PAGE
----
## Chapter 14: If Wishes Were Horses: The Lojban Connective System

### 6. sumti connection

Geks and ijeks are sufficient to state every possible logical connection between two bridi. However, it is often the case that two bridi to be logically connected have one or more portions in common:

```✥6.1  la djan. klama le zarci
.ije la .alis. klama le zarci
John goes to the market,
and Alice goes to the market.```

Here only a single sumti differs between the two bridi. Lojban does not require that both bridi be expressed in full. Instead, a single bridi can be given which contains both of the different sumti and uses a logical connective from a different selma'o to combine the two sumti:

```✥6.2  la djan .e la .alis. klama le zarci
John and Alice go-to the market.```

✥6.2 means exactly the same thing as ✥6.1: one may be rigorously transformed into the other without any change of logical meaning. This rule is true in general for every different kind of logical connection in Lojban; all of them, with one exception (see c14-§12), can always be transformed into a logical connection between sentences that expresses the same truth function.

The afterthought logical connectives between sumti are eks, which contain a connective cmavo of selma'o A. If ijeks were used in ✥6.2, the meaning would be changed:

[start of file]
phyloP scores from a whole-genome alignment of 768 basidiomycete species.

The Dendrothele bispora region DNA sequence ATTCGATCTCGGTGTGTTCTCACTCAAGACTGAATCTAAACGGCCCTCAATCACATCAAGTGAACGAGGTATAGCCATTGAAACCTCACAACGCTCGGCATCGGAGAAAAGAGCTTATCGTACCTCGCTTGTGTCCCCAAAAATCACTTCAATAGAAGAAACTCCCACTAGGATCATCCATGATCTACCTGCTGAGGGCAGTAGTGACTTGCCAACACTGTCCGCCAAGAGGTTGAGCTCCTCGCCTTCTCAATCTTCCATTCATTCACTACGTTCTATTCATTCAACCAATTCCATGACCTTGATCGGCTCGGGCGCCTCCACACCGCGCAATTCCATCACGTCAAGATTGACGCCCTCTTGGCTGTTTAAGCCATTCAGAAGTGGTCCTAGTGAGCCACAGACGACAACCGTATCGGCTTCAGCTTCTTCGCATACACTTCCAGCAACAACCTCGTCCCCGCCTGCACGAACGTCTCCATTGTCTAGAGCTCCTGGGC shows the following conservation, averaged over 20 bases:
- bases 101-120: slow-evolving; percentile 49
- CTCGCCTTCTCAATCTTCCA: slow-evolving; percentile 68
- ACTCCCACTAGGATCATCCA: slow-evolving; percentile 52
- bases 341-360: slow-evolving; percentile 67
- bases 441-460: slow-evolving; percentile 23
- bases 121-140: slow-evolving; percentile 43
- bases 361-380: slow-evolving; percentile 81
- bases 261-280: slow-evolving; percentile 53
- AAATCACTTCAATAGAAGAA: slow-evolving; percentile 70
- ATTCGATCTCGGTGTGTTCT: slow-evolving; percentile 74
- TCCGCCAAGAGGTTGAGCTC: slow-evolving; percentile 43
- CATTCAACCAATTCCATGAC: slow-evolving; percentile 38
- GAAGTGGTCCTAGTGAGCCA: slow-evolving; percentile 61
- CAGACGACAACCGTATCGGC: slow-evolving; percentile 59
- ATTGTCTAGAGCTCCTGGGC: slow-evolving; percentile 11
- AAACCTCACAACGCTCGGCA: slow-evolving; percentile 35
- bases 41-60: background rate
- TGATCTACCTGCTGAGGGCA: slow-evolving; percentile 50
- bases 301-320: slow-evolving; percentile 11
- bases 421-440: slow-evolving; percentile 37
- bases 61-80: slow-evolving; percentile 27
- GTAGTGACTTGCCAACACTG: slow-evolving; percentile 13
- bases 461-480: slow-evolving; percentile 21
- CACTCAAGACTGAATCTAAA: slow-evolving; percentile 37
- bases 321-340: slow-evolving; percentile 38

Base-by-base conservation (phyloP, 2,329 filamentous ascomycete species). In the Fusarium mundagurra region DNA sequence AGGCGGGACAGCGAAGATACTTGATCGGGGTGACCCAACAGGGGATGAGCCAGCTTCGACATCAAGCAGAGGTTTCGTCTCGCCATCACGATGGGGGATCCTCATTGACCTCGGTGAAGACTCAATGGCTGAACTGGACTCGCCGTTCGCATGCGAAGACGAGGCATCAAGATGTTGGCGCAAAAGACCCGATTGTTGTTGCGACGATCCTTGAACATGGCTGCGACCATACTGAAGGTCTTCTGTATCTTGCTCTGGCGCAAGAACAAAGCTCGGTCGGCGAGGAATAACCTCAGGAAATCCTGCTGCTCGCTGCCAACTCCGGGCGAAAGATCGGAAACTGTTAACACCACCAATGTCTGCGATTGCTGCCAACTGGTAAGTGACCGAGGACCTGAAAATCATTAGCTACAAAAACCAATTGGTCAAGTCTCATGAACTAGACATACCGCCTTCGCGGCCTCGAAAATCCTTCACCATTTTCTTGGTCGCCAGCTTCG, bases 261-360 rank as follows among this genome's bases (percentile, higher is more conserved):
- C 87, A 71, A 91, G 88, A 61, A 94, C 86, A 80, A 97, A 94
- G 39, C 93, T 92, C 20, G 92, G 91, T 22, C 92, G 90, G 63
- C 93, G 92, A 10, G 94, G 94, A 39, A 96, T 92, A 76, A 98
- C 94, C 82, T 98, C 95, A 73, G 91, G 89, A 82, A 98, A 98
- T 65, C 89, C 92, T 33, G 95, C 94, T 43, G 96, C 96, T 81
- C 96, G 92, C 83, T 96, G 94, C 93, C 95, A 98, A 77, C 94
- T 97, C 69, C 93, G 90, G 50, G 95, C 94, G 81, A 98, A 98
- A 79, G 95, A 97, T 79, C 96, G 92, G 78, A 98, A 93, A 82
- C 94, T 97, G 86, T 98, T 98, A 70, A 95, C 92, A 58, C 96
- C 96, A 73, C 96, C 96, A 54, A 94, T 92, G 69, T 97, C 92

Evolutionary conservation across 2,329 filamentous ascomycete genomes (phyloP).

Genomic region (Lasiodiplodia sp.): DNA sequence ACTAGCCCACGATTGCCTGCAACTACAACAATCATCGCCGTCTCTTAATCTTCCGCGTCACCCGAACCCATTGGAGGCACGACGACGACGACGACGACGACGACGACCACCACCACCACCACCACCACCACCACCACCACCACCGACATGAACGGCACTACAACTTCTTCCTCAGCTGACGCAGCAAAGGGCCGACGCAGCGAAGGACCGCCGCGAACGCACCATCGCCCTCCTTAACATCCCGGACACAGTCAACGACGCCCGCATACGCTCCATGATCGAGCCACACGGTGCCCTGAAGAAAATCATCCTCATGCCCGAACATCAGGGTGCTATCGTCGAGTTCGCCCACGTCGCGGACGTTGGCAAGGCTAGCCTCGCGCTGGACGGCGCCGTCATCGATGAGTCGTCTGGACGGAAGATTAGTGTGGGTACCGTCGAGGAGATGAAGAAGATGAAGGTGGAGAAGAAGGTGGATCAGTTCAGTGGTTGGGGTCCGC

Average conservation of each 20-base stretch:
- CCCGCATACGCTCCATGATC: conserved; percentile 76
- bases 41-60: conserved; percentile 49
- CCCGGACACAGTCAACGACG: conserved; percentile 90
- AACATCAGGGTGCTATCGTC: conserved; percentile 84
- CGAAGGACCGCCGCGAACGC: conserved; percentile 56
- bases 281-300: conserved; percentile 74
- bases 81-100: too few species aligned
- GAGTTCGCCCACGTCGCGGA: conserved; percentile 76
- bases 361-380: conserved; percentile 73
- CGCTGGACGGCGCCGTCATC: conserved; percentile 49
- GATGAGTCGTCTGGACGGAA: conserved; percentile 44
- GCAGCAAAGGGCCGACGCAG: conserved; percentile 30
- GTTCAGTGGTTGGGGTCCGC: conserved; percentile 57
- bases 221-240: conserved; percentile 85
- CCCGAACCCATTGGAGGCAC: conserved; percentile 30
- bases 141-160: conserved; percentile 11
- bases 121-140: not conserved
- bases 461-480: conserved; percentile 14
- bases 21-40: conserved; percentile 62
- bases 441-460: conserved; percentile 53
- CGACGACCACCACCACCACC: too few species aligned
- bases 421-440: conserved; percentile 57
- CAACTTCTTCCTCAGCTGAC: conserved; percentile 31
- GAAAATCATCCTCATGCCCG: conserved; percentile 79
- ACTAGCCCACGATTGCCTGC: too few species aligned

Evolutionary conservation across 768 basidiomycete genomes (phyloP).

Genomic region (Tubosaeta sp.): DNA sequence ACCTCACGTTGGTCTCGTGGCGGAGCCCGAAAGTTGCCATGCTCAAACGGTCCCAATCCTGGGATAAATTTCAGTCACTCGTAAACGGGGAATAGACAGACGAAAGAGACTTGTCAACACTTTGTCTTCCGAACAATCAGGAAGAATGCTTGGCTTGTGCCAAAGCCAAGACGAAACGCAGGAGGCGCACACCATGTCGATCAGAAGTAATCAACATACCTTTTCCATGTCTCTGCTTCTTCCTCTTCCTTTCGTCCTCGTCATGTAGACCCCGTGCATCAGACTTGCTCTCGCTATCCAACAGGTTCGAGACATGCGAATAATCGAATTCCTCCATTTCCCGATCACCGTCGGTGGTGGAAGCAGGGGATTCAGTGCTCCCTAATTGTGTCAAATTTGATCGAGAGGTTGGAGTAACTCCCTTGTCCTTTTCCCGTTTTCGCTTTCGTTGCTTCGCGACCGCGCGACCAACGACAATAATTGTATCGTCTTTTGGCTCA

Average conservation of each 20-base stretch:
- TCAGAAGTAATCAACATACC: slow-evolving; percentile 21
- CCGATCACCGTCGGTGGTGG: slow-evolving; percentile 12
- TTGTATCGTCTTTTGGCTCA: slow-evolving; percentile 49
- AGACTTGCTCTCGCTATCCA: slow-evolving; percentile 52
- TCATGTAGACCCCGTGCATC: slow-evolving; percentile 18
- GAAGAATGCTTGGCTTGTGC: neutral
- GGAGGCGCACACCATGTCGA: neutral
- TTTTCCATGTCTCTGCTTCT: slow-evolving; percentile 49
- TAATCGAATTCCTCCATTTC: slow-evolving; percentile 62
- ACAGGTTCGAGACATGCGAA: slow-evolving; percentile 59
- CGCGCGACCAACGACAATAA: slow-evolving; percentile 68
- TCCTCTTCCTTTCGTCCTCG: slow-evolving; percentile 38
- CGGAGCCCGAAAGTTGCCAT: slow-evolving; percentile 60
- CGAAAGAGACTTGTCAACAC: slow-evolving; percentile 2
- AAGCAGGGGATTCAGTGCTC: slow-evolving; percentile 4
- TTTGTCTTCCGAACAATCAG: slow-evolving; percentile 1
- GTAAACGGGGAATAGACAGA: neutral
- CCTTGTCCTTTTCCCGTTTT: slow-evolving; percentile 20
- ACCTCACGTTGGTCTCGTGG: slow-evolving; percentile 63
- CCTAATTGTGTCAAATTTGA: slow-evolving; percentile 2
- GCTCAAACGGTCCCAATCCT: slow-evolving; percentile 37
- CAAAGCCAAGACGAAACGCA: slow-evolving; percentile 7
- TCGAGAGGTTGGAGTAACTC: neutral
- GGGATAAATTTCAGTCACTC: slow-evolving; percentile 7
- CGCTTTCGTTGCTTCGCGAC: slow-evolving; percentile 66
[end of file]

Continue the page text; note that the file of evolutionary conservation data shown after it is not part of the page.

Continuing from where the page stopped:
```✥6.3  la djan. .ije la .alis. klama le zarci
John [is/does something].  And Alices goes-to the market.```

leaving the reader uncertain why John is mentioned at all.

Any ek may be used between sumti, even if there is no direct English equivalent:

```✥6.4  la djan. .o la .alis. klama le zarci
John if-and-only-if Alice goes-to the market.
John goes to the market if, and only if, Alice does.```

The second line of ✥6.3 is highly stilted English, but the first line (of which it is a literal translation) is excellent Lojban.

What about forethought sumti connection? As is the case for bridi connection, geks are appropriate. They are not the only selma'o of forethought logical-connectives, but are the most commonly used ones.

```✥6.5  ga la djan. gi la .alis. klama le zarci
Either John or Alice (or both) goes-to the market.```

Of course, eks include all the same patterns of compound cmavo that ijeks do. When “na” or “se” is part of an ek, a special writing convention is invoked, as in the following example:

```✥6.6  la djan. na.a la .alis. klama le zarci
John only if Alice goes-to the market.
John goes to the market only if Alice does.```

Note the period in “na.a”. The cmavo of A begin with vowels, and therefore must always be preceded by a pause. It is conventional to write all connective compounds as single words (with no spaces), but this pause must still be marked in writing as in speech; otherwise, the “na” and “a” would tend to run together.